In case you are going to Heidelberg, be sure to check out some of the following attractions:
Studentenkarzer (Student Jail) – Established in the 1600s to allow students to police other students, the karzers were simple rooms where young academics would be sent for minor offenses such as drunken conduct, insulting authorities or staging a duel. The accused would be forced to lodge in the jail for anywhere from a few days to a few weeks, but was still allowed to attend classes until soon it became a rite of passage. The walls and even the ceilings are covered in graffiti left behind by students. The jail is no longer in use but for a small fee, you can check it out.
The University Library Heidelberg – The history of the library dates back all the way to 1300. I spent many hours studying inside here while I studied abroad in Heidelberg. If I had a library like this on my home university maybe I would have studied harder. It is a stunning building. Heidelberg loves its red stonework.
Heiliggeistkirche (Holy Ghost Church) – Be sure to check out this church which is in front of the Altes Rathaus (Old City Hall) along the Hauptstraße. For 1euro you can climb the tower to the top which offers fantastic views of the Alte Brücke (Old Bridge) and the Neckar river.
Haus zum Ritter – this beautiful building across from the Heiliggeistkirche was built in 1592 by a rich cloth merchant has been turned in a luxury hotel and restaurant. Even after living in Heidelberg, I still have not been inside to check it out. When I hear the word luxury, I generally stay away – I guess I have a Pretty Woman syndrome where I feel I wont belong.
Jesuitenkirche – Hidden just off a side alley from Hauptstraße is this beautiful pink stone church which was built in 1712 for the Jesuits. I love it for the simple pink stones that make it a unique church!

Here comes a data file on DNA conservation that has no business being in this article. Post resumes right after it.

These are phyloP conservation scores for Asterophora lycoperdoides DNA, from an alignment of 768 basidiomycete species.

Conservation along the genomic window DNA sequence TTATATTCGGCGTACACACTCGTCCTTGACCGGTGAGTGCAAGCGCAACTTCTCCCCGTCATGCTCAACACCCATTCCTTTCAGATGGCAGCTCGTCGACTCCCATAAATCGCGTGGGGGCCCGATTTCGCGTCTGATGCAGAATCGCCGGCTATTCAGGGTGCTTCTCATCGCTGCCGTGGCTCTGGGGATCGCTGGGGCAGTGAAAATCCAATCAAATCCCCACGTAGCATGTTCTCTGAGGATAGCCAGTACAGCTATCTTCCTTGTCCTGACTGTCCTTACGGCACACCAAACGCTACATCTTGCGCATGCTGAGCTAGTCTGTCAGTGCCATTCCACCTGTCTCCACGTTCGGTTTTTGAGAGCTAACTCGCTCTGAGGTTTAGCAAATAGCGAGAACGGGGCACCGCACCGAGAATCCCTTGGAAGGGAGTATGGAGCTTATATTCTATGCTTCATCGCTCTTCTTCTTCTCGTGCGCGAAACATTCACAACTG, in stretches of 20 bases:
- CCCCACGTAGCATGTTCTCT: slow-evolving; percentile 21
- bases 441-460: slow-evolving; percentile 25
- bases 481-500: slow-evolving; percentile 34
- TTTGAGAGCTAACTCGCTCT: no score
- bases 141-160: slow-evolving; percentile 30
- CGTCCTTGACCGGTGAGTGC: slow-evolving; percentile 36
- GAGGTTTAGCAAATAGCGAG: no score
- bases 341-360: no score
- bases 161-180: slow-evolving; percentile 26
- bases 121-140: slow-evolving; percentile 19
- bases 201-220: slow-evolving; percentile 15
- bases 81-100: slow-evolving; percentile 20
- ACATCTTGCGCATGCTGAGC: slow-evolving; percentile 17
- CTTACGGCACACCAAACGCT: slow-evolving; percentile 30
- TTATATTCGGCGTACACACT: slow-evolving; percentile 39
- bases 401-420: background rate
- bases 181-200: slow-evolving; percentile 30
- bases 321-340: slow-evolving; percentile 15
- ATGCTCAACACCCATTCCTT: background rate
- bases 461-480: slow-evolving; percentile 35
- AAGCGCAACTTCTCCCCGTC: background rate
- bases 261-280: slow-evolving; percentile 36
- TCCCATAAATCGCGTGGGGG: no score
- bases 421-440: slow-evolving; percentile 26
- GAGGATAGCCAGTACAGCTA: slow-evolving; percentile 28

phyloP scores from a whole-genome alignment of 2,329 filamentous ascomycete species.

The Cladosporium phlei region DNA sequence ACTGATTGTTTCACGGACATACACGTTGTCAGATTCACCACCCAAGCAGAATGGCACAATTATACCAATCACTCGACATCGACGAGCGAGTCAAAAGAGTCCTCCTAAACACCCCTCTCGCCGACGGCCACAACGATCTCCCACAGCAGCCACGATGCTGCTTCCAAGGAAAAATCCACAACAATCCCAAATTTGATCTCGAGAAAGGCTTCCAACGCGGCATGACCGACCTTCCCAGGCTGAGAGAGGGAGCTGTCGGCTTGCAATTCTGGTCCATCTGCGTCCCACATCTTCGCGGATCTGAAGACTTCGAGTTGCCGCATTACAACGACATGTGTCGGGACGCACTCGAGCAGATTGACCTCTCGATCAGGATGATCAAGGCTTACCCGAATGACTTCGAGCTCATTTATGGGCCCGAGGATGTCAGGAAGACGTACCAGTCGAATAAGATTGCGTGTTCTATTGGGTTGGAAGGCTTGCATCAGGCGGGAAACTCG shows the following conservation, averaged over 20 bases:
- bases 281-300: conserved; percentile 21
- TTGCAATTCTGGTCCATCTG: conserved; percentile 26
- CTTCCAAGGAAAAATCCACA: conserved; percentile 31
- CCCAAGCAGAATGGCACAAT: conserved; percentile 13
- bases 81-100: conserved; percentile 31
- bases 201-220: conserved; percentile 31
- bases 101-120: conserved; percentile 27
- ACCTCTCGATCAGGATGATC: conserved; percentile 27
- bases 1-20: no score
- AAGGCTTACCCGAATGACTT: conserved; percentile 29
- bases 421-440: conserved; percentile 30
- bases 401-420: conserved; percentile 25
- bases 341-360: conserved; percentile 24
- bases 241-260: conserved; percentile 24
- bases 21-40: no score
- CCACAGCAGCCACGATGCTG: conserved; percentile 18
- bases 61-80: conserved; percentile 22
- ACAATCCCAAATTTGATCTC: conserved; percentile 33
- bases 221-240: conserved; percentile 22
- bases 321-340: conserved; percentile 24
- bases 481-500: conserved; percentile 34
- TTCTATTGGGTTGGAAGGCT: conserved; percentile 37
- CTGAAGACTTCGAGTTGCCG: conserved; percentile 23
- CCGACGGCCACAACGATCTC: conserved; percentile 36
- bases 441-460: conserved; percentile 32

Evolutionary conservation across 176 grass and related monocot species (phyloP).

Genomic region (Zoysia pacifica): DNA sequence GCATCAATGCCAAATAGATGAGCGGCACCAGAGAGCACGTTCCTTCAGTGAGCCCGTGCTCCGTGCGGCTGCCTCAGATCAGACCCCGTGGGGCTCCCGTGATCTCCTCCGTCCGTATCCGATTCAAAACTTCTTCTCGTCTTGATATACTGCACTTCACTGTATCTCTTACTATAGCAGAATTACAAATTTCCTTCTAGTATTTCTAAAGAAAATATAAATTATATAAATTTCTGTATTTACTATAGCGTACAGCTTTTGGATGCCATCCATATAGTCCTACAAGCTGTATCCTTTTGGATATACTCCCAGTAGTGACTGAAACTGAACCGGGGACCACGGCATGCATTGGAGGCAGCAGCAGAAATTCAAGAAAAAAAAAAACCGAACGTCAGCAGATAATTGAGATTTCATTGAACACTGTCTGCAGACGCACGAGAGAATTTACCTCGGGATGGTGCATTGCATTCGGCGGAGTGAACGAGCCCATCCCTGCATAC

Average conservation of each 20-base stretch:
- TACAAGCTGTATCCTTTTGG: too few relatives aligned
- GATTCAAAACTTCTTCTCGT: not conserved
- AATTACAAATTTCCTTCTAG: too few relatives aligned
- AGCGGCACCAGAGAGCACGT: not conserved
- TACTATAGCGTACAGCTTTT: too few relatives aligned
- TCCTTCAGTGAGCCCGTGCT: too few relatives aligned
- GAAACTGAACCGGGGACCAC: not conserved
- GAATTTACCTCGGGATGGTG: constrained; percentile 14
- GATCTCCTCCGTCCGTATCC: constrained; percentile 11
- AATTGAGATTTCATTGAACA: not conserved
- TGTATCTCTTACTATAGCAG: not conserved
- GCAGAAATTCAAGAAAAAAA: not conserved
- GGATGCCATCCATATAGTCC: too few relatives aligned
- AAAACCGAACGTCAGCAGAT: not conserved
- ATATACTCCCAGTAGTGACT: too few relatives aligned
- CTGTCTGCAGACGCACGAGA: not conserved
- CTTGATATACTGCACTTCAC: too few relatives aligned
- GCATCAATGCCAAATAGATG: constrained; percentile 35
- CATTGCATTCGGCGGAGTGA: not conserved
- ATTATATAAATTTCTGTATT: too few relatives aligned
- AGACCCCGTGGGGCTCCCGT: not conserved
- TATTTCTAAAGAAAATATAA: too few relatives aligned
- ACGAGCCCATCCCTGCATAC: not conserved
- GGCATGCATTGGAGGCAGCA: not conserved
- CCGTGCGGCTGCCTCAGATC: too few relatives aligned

Make sure that before you leave, you head down along the Neckar, towards the end of Hauptstraße (Main Street) and go eat at Schnitzelhaus. They have over 100 different types of schnitzel! I recommend the Jagerschnitzel or the #23! **It’s best if you call and make a reservation because it isn’t a very large restaurant. During the summer, they set out tables in front of the restaurant, but its right in front of the Tour buses’ drop off spot.
Address: Neckarmünzgasse 10, 69117 Heidelberg 06221 434643
Phone Number: 06221 434643
Another must, is trying Heidelberg’s famous Studentenkuß chocolate! Café Knösel is located in the center of romantic Heidelberg and the story goes like this: Fridolin Knösel was a master confectioner who dedicated his life to making delicious chocolates. The young women who attended Heidelberg’s finishing school loved his chocolates so much and came to his café. These were proper times and men and women were not to flirt with each other openly. This caught the eye of Fridolin Knösel who decided to make a delicious chocolate that the students could each other to express their affections in an innocent gesture. These delicious candies are still made with the original recipe from 1863! They make the perfect gift for someone or to express your love for someone when you visit Heidelberg!
One of my favorite views of all of Heidelberg, it to be on the other side of the Neckar river. It offers the best view of the entire city with the bridge and the castle. You can have an even better view if you hike up to Philosophenweg.
Since the weather was a big rainy, we didn’t hike up Philosophenweg. However, I have done so several times in the past and I thought I would include it here this time. If you hike even further up the mountain, you can reach Thingstätte which is an amphitheater that was built by the Nazis to hold gatherings. For some reason, they never destroyed it after the war. So every May 1st, on the public holiday, thousands of Heidelbergers hike up the mountain to party all night long and keep Neo-Nazis from gathering here.
How did you spend your romantic visit to Heidelberg?
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And for good measure…. a picture of Heidelberg by night which is even more romantic!